Online game educating Africans on Climate Change

Ibrahim Khalilulahi Usman

 KUMASI, — Saleem, 23, is fixated on his laptop playing a game. As the questions pop up, he clicks on the options and moves to the next.

Unlike the usual phone games, this one he’s playing is on climate change.

“I enjoy playing this game, it helps me with understanding climate change easily. I believe this is a top-notch digitalisation tool to contribute to climate change mitigation,” he told African change stories .

Lack of knowledge on climate change, according to the Africa Carbon Credit Exchange (ACCE), is affecting efforts to address socio-economic challenges that threaten environmental and climate systems.

To bridge the knowledge gap, a Ghanaian green firm, Agric Connect, has developed a digital game that educates anyone who plays it about climate change.

The game, named “The Planet Saver” which is in the form of a quiz, allows users to answer multiple questions on climate change, and progress to the next stage as they get the answer right.

“The decision to roll out this innovation stems from the belief that fostering climate change awareness among the younger generation is crucial for building a sustainable future,” said Nassif Dauda, Co-founder, of  Agric Connect.

“By creating an engaging and informative platform, the initiative aims to increase climate literacy among the population, starting with the youth,” he added.

Climate saver game screen(PC-Online)

The game, “The Planet Saver” is designed to raise awareness about climate change among young people. It features over 100 regularly updated questions to keep the content current and engaging.

The game incorporates elements such as a leaderboard to foster competition, a “share milestone” feature to encourage social sharing, a climate champion sticker as a virtual reward, and a forum where players can ask questions and receive answers from experts. While the top player of the month is rewarded with the opportunity to choose and plant a tree, with the added feature of monitoring its growth over time.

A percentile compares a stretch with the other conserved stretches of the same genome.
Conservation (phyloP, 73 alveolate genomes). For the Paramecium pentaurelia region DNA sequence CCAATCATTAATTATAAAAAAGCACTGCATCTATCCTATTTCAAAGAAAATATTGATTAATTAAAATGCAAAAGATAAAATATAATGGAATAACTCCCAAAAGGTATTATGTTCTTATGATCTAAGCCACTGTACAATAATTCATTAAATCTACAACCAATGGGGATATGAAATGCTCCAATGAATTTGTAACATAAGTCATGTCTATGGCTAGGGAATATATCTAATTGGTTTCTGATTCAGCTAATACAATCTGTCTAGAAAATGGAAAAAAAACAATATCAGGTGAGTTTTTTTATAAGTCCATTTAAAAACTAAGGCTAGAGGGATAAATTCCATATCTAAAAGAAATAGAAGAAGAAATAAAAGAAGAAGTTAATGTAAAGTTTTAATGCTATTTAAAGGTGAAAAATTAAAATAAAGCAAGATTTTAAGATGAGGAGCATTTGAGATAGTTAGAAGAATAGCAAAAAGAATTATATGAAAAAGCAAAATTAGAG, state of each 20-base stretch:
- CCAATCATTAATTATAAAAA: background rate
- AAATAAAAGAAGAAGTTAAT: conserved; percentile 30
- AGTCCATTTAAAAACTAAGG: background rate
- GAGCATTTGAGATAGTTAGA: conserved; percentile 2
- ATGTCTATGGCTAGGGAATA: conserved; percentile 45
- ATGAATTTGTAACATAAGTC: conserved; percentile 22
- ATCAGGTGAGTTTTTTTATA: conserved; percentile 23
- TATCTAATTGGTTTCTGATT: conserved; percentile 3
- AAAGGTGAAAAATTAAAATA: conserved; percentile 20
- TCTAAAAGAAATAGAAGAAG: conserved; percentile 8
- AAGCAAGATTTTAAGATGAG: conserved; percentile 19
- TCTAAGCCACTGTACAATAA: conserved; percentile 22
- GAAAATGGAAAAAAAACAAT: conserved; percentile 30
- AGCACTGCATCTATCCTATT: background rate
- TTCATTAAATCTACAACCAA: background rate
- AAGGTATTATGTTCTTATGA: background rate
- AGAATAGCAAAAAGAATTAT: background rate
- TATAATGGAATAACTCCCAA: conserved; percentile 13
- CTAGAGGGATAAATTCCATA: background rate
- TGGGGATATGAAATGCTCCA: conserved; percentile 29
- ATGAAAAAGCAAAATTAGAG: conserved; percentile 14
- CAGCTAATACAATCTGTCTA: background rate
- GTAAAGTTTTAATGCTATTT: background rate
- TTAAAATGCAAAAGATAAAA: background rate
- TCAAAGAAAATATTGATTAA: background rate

Iman Mahama, a digitalist with the Kumasi-based Eco Media Africa, believe that technology plays a crucial role in fighting climate change by providing innovative solutions for mitigation, adaptation, and education.

“Technological innovations promote awareness and education about climate change, empowering individuals and communities to take action and adopt sustainable practices.” she told African Change Stories .

Climate change refers to the long-term changes in the average weather conditions of a specific region or the entire planet. It can affect temperature, rainfall, precipitation, and wind patterns. 

Despite contributing less than 10% of global greenhouse gas emissions, Africa is particularly vulnerable to the impacts of climate change, which includes rising temperatures, drought, changing rainfall patterns, increased climate variability, rising sea levels, and declining fish resources.

These effects vary across regions, such as heavier precipitation in East Africa, drier periods in Northern and Southern Africa, and unprecedented heat in West Africa.

According to the African Development Bank, climate change could cost Africa between $289.2 billion and $440.5 billion in losses and damages.

Furthermore, the combined macroeconomic consequences of climate change could lower the continent’s gross domestic product (GDP) by up to 3% by 2050.

While solutions like the “Planet Saver” show promise, its innovators face formidable hurdles in funding and technical implementation, hindering their ability to scale up and reach all corners of the continent.

By harnessing the power of digital platforms for knowledge sharing, collaboration, and advocacy, Africa can amplify the impact of existing climate-change solutions and foster a vibrant ecosystem of homegrown innovations, propelling the continent towards a more sustainable and resilient future.

Africa Change Stories platform is established to tell African stories which are empowering and are at variant to stereotypical views of wars, famine, diseases. At African Change Stories, we believe narrative and angle matters. So we responsibly tell stories ethically. The platform therefore pushes forward great and energizing stories which will propel its people to consciously strive to do more. You have a story?

One thought on “Online game educating Africans on Climate Change

Leave a Reply

Your email address will not be published. Required fields are marked *

Back To Top